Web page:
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The Joshua Light Show and Manuel Göttsching
Joshua White is considered the forefather of VJ culture, and his Joshua Light Show as an initiatory spectacle of image-sound synaesthesia. As early as the late 60s, Joshua Light Show’s visual worlds revealed entirely new perceptual spaces in which rock and roll could begin to become transcendent beyond the world of hallucinogens. Now, at the invitation of transmediale and CTM, the Joshua Light Show ensemble turns its projections on the potential of contemporary avant-garde sound, with all the profundity and delirious sensuality this implies. Manuel Göttsching, Oneohtrix Point Never and Supersilent provide accompaniment in collaborative improvisations that makes each concert an overwhelming multimodal experience. Moreover, the ensemble of up to ten players uses a whole arsenal of devices such as film, slide and overhead projectors, color wheels, prisms and mirrors, to conjure a seemingly endless and breathtaking diversity of colors and shapes.
Born and raised in New York City, Joshua White studied theater and design at Carnegie Tech, and filmmaking at the University of Southern California. After college, he returned to New York and became interested in multi-media, especially creating multiple projector/lighting and slide shows. Soon thereafter he started designing environments for the first generation of NY discotheques. In 1967, as the idea of synesthesia between music and light was becoming part of the culture, he founded the Joshua Light Show as a group of artists to perform together, improvising multi-media projections in live concert venues.
Today, the structure of the Joshua Light Show differs little from the original of almost 45 years ago. At the time, it was Janis Joplin, The Who, Jimi Hendrix and The Grateful Dead for example, whose jams were driven by the psychedelic slipstream of so-called »liquid lights« – projections of permutating colored oils that conjured magical morphing shapes. White’s appointment as light show resident at concerts in New York’s legendary Fillmore East was followed by engagements in Woodstock, Carnegie Hall and the Lincoln Center. In early 2000, the renaissance of the legendary light show finally began, launched this time in the art world. White has worked on exhibitions for the Tate Liverpool, the Centre Pompidou, the Whitney Museum, MOCA and other venues. He also began to team up with other artists, to add more complexity to the show and further develop the basic analog ideas using digital techniques.
The material extravagance of the Joshua Light Show effortlessly breaks with the now common understanding of the laptop VJ as a behind-the-scenes player. The Joshua Light Show team installs a system of original devices weighing tons, which would by far tower over even the technology parks still used by electronic music’s remaining analog-synth fetishists. The gravitational center of the shows jointly organized by transmediale and CTM should therefore be hard to overlook. The artists supplying the soundtrack for this major synaesthetic event are also heavyweights, when it comes to their track record. They are Manuel Göttsching, mastermind of Berlin electronics and krautrock veteran of Ash Ra Tempel, ambient synth-nostalgist shooting star Daniel Lopatin aka Oneohtrix Point Never, and the Norwegian avant-jazz improv ensemble, Supersilent: three different formal aesthetic approaches that, in the embrace of Joshua Light Show, will surely stretch the bounds of sensual worlds we have not even begun to imagine.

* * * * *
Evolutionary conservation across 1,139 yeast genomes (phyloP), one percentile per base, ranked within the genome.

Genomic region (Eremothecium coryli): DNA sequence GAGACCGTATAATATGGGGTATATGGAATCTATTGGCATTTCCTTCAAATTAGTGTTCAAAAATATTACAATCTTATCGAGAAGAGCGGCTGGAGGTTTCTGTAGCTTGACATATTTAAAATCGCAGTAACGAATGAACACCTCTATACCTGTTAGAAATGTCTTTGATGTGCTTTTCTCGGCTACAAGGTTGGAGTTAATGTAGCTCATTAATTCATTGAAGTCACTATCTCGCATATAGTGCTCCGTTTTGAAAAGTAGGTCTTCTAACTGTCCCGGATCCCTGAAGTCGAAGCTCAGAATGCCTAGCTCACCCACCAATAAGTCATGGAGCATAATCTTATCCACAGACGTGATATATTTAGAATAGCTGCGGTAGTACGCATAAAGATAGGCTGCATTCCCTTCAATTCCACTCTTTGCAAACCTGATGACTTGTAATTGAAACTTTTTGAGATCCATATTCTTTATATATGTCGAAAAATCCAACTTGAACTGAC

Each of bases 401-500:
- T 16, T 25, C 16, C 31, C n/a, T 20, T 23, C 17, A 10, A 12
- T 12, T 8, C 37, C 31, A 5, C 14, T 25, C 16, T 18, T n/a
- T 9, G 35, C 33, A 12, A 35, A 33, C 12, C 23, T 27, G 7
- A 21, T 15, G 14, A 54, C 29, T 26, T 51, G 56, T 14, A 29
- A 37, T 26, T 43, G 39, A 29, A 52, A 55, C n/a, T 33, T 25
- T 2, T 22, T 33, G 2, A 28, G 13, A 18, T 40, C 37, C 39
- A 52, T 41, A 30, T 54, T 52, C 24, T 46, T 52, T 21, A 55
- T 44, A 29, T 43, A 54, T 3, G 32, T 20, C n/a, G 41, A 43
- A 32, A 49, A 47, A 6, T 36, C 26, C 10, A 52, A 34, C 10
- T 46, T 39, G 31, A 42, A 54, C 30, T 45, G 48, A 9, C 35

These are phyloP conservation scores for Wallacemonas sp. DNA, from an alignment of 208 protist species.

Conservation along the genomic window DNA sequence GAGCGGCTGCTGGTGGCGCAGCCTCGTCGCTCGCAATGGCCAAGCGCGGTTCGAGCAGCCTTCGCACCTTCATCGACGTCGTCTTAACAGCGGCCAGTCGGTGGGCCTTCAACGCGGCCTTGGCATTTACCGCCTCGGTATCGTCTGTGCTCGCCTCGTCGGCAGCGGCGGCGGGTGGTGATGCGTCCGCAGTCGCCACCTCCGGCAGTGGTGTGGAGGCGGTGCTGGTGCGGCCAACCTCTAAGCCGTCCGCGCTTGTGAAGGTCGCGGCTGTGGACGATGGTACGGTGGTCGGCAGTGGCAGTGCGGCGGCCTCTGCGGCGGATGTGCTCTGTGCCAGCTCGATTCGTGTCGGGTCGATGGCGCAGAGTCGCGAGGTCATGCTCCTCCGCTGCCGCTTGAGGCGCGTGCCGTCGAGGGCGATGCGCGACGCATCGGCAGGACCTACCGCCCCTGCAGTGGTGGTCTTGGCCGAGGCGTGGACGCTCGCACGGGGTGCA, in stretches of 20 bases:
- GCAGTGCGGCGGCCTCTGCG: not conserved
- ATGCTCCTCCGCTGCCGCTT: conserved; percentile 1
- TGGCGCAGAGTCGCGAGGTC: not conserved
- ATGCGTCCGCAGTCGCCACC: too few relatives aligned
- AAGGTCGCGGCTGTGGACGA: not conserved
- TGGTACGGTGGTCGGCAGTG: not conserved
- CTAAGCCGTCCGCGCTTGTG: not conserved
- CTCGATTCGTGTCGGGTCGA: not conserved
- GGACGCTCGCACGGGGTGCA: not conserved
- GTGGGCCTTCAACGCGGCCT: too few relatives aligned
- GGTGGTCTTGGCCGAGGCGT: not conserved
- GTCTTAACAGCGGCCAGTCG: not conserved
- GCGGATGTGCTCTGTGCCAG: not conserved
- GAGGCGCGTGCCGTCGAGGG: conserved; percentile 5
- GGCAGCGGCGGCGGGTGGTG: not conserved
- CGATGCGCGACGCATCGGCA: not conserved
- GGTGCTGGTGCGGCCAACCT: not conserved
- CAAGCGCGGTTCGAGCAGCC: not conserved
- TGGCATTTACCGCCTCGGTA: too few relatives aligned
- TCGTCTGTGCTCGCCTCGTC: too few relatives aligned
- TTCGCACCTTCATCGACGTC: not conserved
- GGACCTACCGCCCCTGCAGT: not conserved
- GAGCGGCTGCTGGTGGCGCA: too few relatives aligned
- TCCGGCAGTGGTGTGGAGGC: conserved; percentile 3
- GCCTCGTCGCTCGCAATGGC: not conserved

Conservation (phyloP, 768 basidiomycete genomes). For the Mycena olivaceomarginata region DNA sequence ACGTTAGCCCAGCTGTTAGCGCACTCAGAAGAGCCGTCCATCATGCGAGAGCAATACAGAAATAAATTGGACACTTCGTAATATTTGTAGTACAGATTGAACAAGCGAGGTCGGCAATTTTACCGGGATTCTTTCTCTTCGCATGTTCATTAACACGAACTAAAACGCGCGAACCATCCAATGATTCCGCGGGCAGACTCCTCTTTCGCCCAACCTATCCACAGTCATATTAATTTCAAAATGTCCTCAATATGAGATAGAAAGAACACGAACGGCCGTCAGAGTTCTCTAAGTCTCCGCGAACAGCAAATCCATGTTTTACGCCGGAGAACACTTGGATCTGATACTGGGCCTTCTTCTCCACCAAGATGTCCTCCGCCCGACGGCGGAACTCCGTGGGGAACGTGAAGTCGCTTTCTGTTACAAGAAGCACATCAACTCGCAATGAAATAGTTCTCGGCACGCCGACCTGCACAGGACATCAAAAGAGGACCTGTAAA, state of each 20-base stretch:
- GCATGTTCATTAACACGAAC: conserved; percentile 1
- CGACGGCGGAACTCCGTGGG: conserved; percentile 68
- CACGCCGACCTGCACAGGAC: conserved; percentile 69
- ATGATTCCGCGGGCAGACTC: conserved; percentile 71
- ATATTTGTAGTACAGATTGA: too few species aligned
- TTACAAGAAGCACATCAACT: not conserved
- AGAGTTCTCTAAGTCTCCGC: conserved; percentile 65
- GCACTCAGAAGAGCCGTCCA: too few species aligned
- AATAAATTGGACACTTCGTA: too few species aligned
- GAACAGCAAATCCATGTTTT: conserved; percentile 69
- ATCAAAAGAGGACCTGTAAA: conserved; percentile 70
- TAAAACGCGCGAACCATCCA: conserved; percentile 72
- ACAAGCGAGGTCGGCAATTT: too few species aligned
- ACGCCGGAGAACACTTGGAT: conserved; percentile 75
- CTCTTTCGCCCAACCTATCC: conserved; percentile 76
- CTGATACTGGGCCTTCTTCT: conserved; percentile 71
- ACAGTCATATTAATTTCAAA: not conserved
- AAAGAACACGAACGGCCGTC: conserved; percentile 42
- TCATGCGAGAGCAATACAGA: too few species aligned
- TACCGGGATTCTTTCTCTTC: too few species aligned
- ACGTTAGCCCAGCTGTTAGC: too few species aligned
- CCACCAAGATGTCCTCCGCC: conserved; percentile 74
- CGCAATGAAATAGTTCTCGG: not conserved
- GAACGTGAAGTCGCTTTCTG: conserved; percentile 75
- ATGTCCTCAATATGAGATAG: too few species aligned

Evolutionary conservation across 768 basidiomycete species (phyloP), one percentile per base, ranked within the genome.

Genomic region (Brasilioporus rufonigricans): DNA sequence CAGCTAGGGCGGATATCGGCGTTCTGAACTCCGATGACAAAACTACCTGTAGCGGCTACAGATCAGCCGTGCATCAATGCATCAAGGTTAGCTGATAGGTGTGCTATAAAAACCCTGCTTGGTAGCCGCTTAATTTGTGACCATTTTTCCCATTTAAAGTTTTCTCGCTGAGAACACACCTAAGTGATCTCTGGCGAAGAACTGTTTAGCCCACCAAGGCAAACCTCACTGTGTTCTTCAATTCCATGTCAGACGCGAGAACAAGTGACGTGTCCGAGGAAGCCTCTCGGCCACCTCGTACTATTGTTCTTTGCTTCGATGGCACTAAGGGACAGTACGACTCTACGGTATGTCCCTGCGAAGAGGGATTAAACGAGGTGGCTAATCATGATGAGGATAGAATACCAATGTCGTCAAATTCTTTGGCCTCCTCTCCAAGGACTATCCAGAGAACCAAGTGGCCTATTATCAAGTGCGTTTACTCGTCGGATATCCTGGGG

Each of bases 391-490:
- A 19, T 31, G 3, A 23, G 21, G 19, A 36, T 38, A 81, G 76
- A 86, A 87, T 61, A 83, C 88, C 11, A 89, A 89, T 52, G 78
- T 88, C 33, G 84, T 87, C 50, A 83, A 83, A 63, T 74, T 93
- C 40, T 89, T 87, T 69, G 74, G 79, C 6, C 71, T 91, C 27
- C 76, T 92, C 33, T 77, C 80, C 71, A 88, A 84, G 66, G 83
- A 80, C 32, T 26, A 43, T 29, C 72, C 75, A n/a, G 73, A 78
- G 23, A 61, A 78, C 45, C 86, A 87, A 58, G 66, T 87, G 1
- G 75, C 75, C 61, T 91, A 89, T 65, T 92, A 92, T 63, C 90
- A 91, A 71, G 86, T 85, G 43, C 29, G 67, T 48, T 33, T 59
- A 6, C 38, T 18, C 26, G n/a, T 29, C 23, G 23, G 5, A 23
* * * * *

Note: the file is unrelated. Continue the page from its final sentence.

For their Berlin performance, the Joshua Light Show line-up is Joshua White, Alyson Denny, Seth Kirby, Doug Pope, Brock Monroe, Ana Matronic and Nick Hallett.
Joshua Light Show featuring Manuel Göttsching (DE)
Manuel Göttsching is a pioneering guitarist, electronic musician and composer with a career spanning over 40 years. First known in the early 70s as a founder of the German cosmic rockers Ash Ra Tempel, Göttsching earned a reputation with his atmospheric and delicate guitar work. Initially including Klaus Schulze as well as Hartmut Enke, Ash Ra Tempel’s spaced out explorations deconstructed the architecture of rock music, alternating between transcendent and shambolic tendencies. In 1975, -Göttsching’s solo debut Inventions for Electric Guitar opened new doors for playing the electric guitar, establishing a tonal vocabulary that remains highly influential to this day. In contrast, his following album, New Age of Earth, was a compos-ition for keyboards and synthesizers. In 1977 Ash Ra Tempel was reborn as Ashra, with Göttsching at the helm, and featuring a more controlled approach than its predecessor. A string of accomplished albums covered ground between jazz, rock, disco, and ambient music, always striking a balance between guitars and synthesizers. Göttsching’s most -decisive and enduring work, however, was recorded in late 1981 and only released in 1984. E2-E4 is a masterpiece of economy. Its hypnotic, treated synth and drum machine loop morph and unfold gradually over an entire first side of the album without ever losing focus. Side two continues with Göttsching’s unique guitar play, which integrates unpretentiously into the overall sound. With its stringent funkiness and minimalist sonic precision, the album became a touchstone for much of the electronic dance music that would later emerge from Germany and internationally. Meanwhile, E2-E4 is also recognized as a unique and important step within minimal music as conceived by -Terry Riley and Steve Reich. Göttsching has remained active throughout the years, also composing music for theatre and film, occasionally revisiting and reinterpreting older works, and maintaining his position as an elder statesman of kraut-rock, cosmic, and minimal music. He graced the cover of The Wire in December.
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